Congolese security forces on November 30, 2017, detained at least six local journalists and confiscated their equipment as they tried to cover countrywide protests over President Joseph Kabila’s refusal to stand down when his second five-year term in office expired in 2016 and his refusal to hold elections, according to a local press freedom group Observatoire de la Liberté de la Presse en Afrique (Observatory of Press Freedom in Africa or OLPA.)
All of the journalists were released the same day without charge, but as of March 22, 2018, police were still holding some of the confiscated equipment, some of the journalists told CPJ.
Security forces in the eastern city of Beni, in South Kivu province, briefly detained Tresor Malu, a reporter with the university radio station de la Voix de l’ Université Officielle de Semuliki (VUOS), and Delphin Mupanda, a reporter with the community broadcaster Radio Télévision Rwanzururu (RTR), according to Malu and OLPA.
Malu told CPJ that police briefly seized the journalists’ audio recorders, but that the equipment was returned when police released the two reporters a few hours later.
In the eastern city of Bukavu, in North Kivu province, security forces briefly detained Emmanuel Elameji wa Kabedi, a journalist with the U.N.-backed Radio Okapi, while he was covering a pro-democracy protest, the journalist told CPJ. Elameji wa Kabedi said that police seized his two phones, an audio recorder, and US$140.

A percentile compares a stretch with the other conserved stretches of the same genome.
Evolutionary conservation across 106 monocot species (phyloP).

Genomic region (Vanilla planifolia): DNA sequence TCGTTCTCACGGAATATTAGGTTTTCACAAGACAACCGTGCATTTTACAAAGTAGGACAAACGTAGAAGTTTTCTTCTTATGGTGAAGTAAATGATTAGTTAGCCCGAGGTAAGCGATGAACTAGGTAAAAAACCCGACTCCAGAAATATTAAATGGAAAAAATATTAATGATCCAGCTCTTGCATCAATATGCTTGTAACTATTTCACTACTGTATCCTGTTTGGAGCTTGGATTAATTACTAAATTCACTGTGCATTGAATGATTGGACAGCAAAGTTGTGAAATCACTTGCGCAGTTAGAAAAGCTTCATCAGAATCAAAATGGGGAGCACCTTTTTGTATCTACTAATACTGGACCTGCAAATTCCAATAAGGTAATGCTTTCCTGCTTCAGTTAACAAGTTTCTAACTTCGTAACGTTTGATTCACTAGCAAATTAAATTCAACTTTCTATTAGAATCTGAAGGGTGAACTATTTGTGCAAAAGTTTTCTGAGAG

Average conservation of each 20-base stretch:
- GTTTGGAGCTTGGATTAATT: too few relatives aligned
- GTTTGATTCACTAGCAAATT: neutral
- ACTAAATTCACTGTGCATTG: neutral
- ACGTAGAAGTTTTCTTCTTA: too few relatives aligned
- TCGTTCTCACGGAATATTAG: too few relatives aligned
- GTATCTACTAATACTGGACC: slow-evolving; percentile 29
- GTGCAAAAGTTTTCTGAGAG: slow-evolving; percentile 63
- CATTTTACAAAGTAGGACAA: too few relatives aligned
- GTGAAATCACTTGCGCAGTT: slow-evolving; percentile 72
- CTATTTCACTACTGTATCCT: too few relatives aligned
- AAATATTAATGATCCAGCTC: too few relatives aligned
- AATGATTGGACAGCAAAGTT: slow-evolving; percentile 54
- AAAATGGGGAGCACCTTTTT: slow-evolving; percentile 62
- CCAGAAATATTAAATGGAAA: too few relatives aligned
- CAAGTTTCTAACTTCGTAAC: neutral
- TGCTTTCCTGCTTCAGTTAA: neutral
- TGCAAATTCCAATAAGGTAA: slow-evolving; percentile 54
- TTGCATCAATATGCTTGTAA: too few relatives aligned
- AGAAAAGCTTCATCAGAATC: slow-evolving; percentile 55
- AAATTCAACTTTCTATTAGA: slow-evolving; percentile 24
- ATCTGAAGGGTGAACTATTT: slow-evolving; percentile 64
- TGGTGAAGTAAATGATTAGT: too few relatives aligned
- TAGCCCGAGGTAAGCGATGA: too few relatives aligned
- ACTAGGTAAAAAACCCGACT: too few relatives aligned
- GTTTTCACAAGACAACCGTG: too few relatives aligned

Elameji wa Kabedi said that when he was released a few hours later, authorities returned one of his phones and recorder, which was damaged during the arrest. He said that the security forces did not return the other phone and his cash.
In Tshikapa, a city in Kasai province, security forces detained Pierre Tshiabu and Texas Tshipamba from the community radio station Notre Chaine Radio (NCR) while they were covering the protest, Tshiabu told CPJ.
CPJ is aware of at least one other case of security forces stopping a journalist from filming a protest in the capital, Kinshasa. The journalist asked that details of the incident, including their name, be withheld for fear of reprisal.
When asked for comment about the incidents, Colonel Pierre-Rombaut Mwanamputu, a spokesperson for the national police, told CPJ it was difficult for security forces to make the distinction between journalists and protesters.
“Everyone can wear a press jacket. It is not a sign that someone is a journalist,” Mwanamputu said, referring to jackets with the word “Press” written on the front and back that some members of the media wear.